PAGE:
Moyer, Ripken stifle Sox, 2-1

July 07, 1995|By Buster Olney | Buster Olney,Sun Staff Writer

CHICAGO -- Orioles reliever Jesse Orosco screamed in agony -- Nooo! -- as soon as he saw Chicago's Lance Johnson hit his fastball toward center field. The line drive, he was sure, was going to get out of the infield and the tying run would score and another great outing by Jamie Moyer would be wasted.

But Orosco forgot about his shortstop, Cal Ripken, who dived headlong to spear the ball to end the eighth inning and save the 2-1 win over the White Sox last night at Comiskey Park.

"I thought the ball was in the outfield," said Orioles manager Phil Regan, "and he caught it behind him."

Orosco said: "That was the game right there."

The Orioles led 2-1 in the bottom of the eighth, when Norberto Martin singled to lead off. After Ozzie Guillen flied out, Regan lifted Moyer after 7 1/3 strong innings, calling on left-hander Orosco.

Tim Raines lined to left for the second out, and the left-handed-hitting Johnson faced Orosco, who fell behind 2-0. With Frank Thomas on deck, Orosco needed to throw a strike to Johnson; he couldn't afford a walk.

Orioles catcher Chris Hoiles called for a fastball, on the outer half of the plate, and standing at shortstop, Ripken saw this, and somewhere in his mind, all the relevant data was processed.

"He's a good fastball hitter," Ripken said later, "and he's more of a pull hitter when he's ahead in the count, so I shaded him more up the middle."

Ripken figured right. Most left-handed singles hitters like Johnson hit outside pitches to left, but Johnson hit Orosco's fastball up the middle.

Ripken said: "The line drive came back at me. I just reacted. When you dive, you never know whether you're going to have a chance. Once I got out there I thought I would get it."

Right again. Out No. 3. Regan would say later what a relief it was that Thomas would lead off the ninth, rather than bat with a runner or runners on base.

The Orioles and White Sox were tied 1-all before the Orioles moved ahead in the eighth. Manny Alexander singled to center to start the inning, and when first baseman Rafael Palmeiro grounded out into the first base hole -- hitting behind the runner -- Alexander advanced to second.

Chicago manager Terry Bevington elected to walk Ripken intentionally. After Regan inserted switch-hitting Kevin Bass to bat for the left-handed-hitting Harold Baines, Bevington called on Jose DeLeon to relieve left-hander Tim Fortugno, and Bass would bat left-handed instead of right-handed.

Didn't matter. He slapped a single to center to score Alexander, giving the Orioles the lead for Moyer.

The left-hander has been the Orioles' best pitcher over the last few weeks. But even as he continued to get outs, beating the Milwaukee Brewers and the Toronto Blue Jays, Moyer conceded that on any given night, he might get hit around and last two or three innings. He depends on savvy and control, relying on finesse; if he doesn't have it, he could get rocked.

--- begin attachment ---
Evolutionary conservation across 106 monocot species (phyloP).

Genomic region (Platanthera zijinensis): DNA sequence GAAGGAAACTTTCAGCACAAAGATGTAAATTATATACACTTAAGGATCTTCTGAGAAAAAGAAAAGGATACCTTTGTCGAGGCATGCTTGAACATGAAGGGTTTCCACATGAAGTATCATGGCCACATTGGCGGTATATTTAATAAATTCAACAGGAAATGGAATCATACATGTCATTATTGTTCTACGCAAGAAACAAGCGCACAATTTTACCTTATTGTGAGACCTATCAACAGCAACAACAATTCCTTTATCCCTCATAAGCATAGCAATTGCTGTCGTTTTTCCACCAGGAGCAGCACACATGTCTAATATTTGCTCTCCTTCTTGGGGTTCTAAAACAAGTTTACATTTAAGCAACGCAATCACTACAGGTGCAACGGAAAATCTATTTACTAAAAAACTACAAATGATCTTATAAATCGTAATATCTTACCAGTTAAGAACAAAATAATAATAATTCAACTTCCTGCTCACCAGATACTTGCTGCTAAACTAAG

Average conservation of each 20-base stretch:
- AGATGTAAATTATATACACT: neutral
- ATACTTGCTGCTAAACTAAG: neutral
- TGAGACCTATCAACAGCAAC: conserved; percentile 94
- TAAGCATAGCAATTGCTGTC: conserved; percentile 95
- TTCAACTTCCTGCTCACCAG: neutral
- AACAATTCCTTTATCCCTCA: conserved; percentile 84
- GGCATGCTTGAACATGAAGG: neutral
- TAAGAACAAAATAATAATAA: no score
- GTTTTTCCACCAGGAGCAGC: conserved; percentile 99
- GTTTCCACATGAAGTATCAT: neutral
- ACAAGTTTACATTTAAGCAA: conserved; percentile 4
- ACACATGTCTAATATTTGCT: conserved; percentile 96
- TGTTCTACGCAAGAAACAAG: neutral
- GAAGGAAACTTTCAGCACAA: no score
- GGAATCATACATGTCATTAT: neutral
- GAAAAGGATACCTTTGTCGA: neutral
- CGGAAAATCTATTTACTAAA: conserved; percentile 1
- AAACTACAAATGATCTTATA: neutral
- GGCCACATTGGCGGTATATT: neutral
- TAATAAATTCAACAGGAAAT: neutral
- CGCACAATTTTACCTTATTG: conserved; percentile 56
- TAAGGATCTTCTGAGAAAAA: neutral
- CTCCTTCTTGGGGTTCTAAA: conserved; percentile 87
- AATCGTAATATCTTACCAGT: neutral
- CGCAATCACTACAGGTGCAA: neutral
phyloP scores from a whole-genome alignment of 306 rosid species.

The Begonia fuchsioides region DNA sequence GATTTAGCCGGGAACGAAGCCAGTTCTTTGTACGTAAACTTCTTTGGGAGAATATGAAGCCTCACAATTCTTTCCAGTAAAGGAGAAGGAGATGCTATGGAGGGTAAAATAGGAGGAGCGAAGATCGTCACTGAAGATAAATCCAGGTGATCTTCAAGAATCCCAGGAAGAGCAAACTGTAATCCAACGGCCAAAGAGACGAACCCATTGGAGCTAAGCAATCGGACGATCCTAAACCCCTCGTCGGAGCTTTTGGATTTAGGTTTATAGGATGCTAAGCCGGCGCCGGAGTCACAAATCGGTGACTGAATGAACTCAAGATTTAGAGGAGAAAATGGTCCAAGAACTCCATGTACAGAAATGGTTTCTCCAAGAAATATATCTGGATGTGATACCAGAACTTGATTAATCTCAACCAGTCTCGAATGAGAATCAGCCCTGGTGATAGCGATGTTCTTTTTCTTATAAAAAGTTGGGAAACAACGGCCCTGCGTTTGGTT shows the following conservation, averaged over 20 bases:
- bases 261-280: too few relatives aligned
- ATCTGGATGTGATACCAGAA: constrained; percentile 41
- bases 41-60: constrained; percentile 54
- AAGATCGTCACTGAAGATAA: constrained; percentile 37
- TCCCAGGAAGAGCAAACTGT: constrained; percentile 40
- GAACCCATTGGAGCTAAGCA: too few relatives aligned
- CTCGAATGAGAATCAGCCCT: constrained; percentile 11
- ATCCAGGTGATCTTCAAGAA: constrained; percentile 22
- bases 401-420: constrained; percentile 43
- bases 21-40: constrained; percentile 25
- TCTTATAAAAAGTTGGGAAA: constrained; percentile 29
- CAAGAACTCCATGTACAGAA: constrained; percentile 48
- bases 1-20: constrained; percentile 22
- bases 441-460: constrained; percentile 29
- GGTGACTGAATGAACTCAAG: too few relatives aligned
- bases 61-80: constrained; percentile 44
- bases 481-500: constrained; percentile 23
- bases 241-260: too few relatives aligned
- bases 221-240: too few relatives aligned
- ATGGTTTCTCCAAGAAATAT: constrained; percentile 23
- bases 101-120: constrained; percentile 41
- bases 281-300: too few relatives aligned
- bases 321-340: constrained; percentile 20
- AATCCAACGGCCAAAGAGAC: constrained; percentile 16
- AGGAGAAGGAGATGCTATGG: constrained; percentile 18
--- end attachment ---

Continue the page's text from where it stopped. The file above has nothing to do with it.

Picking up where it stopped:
So it looked bad in the first inning last night, when Moyer walked leadoff hitter Raines. Johnson singled Raines to second and the two speedsters executed a double steal. Second and third, nobody out, and Frank Thomas at the plate.

The Orioles needed Moyer to pitch deep into the game, needed him to be effective. Their bullpen has been taxed, and they were coming off a monumental disappointment, two losses in a three-game series against Minnesota. They couldn't afford to have him knocked out early.

And he came back. Rather than pitch around Thomas, Moyer pitched to him, and got him to fly out. Raines scored, and Johnson moved to third. Mike Devereaux smashed a grounder into the third base hole, but Jeff Huson dove and gloved the shot -- the play happening so quickly that Johnson couldn't break for home -- and then Huson rose and threw out Devereaux at first (Devereaux failing, of course, to hit the ball to the right side with the infield back, a tendency he had with the Orioles).

John Kruk grounded out, and all things considered, Moyer escaped cheaply. Runners at second and third and no outs and Frank Thomas coming up and only one run in.

From then on, he dominated the White Sox, in his own touchy-feely, curveball-changeup way.

From Thomas' at-bat in the first inning through the seventh inning, the White Sox had three hits and no walks.

After Moyer held Milwaukee hitless for the first 5 2/3 innings last week, somebody asked pitching coach Mike Flanagan about how Moyer was getting anybody out. Flanagan went on to describe how the left-hander had improved his breaking pitch, how he was spotting his changeup so well.

His questioner responded with an expression of skepticism; Moyer's game against the Brewers seemed like a fluke at the time.

"I'm not lying to you," Flanagan said. "He's really pitching well. I really believe in him."

When Moyer left after 7 1/3 innings, the Comiskey Park crowd cheered him politely, and he responded in kind with a slight, modest tip of his cap.

The White Sox had drawn first blood against Moyer, but the Orioles tied the score at 1-all in the fifth inning. Huson had singled, and Hoiles followed with a double over the head of left fielder Raines -- one of three hits on the night by the slump-ridden catcher. Then Curtis Goodwin scored Huson with a fly ball.

ORIOLES TONIGHT

Opponent: Chicago White Sox

Site: Comiskey Park, Chicago

Time: 8:05

TV/Radio: Ch. 54/WBAL (1090 AM)

Starters: Orioles' Rick Krivda (major-league debut) vs. White Sox's Jim Abbott (4-3, 3.28)

Baltimore Sun Articles
|
|
|
Please note the green-lined linked article text has been applied commercially without any involvement from our newsroom editors, reporters or any other editorial staff.